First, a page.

We’ve all seen them. Damaged arrows.
Especially if you shoot with me, I might be tempted to play a little game of “nocks”.
Whether it be wood, aluminum, fibreglass or carbon arrows. It is extremely dangerous to fire a damaged arrow.
Let’s face it, it’s a really sharp object that is travelling at well over 300 fps.
Firing a damaged arrow could result in serious injury or death. Not only to the archer, but to anyone in the area.
I’m not going to show any pictures of what might happen as they can be really gruesome, but if you wish to check it out, here’s a link to a forum post that shows some possible injuries.
There are steps that can be taken in order to make sure that your shooting experience stays safe.
Arrows can be damaged by impacting against a hard hard object or against another arrow.
It’s safe to say in the picture above, that I won’t be using that arrow any more.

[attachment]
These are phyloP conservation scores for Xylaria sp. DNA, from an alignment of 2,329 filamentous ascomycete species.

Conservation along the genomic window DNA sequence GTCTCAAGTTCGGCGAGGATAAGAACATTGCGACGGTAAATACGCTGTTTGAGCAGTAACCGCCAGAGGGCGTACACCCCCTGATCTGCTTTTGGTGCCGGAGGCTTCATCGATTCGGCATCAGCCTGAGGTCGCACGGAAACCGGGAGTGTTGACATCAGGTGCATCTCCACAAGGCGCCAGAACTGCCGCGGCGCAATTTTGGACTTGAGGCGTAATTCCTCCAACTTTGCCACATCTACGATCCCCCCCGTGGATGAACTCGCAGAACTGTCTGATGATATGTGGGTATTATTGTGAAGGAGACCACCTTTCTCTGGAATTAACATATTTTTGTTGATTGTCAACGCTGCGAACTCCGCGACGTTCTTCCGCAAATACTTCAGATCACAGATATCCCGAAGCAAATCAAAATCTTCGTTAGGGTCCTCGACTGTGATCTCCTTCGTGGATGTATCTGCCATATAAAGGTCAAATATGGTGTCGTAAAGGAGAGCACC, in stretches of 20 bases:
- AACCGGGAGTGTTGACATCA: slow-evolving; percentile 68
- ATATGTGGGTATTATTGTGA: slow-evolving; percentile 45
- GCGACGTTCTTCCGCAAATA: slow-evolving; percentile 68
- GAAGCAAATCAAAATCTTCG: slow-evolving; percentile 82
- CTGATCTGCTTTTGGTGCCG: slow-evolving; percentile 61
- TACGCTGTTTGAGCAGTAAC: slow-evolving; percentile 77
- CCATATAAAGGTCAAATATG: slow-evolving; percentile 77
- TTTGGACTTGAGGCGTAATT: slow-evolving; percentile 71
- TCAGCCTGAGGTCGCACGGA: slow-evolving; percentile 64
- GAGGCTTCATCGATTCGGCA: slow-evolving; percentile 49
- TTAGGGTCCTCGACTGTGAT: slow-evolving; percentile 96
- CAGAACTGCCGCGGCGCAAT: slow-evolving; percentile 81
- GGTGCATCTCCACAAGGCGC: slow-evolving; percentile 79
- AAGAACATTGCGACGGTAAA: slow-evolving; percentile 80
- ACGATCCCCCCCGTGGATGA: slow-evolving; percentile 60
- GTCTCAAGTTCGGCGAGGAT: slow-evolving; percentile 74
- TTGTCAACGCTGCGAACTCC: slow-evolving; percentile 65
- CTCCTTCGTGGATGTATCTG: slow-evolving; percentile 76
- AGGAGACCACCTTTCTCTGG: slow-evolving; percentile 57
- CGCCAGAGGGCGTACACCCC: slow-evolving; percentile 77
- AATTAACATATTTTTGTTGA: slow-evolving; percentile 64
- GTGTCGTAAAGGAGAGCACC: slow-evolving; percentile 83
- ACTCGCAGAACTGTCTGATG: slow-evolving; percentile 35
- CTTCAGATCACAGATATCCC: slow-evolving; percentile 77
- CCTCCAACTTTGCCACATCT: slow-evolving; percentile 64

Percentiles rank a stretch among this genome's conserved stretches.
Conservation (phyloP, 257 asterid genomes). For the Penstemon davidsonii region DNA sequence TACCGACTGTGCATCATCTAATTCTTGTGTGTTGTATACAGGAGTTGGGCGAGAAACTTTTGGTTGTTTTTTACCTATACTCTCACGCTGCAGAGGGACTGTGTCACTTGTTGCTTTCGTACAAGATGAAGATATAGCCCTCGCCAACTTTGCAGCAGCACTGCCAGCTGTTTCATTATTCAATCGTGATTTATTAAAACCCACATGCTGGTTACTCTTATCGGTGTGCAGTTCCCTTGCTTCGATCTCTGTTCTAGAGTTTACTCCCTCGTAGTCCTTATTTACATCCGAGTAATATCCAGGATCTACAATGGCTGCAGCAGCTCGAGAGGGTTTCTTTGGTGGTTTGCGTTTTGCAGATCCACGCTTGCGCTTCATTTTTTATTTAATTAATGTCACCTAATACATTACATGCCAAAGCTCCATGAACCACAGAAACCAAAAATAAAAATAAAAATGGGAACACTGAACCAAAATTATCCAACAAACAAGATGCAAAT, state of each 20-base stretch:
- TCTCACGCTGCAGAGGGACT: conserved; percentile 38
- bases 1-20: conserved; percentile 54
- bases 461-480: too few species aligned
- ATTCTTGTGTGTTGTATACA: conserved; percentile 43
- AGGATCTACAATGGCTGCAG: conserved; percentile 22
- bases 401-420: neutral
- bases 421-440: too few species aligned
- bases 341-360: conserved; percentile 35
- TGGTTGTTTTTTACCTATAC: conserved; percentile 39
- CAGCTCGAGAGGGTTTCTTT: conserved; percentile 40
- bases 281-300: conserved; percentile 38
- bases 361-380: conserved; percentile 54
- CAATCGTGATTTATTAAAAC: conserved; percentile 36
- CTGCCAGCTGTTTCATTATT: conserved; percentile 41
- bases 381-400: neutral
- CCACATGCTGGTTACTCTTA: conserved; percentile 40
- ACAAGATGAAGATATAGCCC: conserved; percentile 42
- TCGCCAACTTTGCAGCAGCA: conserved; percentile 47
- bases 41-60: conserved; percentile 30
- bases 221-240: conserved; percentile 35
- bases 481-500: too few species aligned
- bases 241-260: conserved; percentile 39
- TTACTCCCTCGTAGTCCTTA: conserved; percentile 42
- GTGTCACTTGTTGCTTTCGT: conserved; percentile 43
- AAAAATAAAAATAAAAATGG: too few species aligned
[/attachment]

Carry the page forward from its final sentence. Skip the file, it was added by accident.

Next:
Check your arrows after each round, for gouges, scratches or impact fractures.
- Perform a visual inspect for any marks or dents, if they are any visible signs, discard the arrow.
- Flex the arrow, if you hear any cracking or popping noises, discard the arrow.
- Twist the arrow, if you see any cracks, or sounds of cracking or popping, discard the arrow.
- Using your thumbnail, press into the arrow at various points, if you feel a crack, discard the arrow.
- If you have any doubts about the condition of the arrow, destroy it and discard.
You know, it’s actually really hard to find images of damaged arrows on the internet. Type in Broken Arrow and you get the movie with Christian Slater and John Travolta.
Type in damaged arrow and you get listings for Arrow the TV show, episode titled Damaged.
Anyways, the video above will show you what to look for.
Another option if you really want to be on the safe side is to order a kevlar covered bow glove.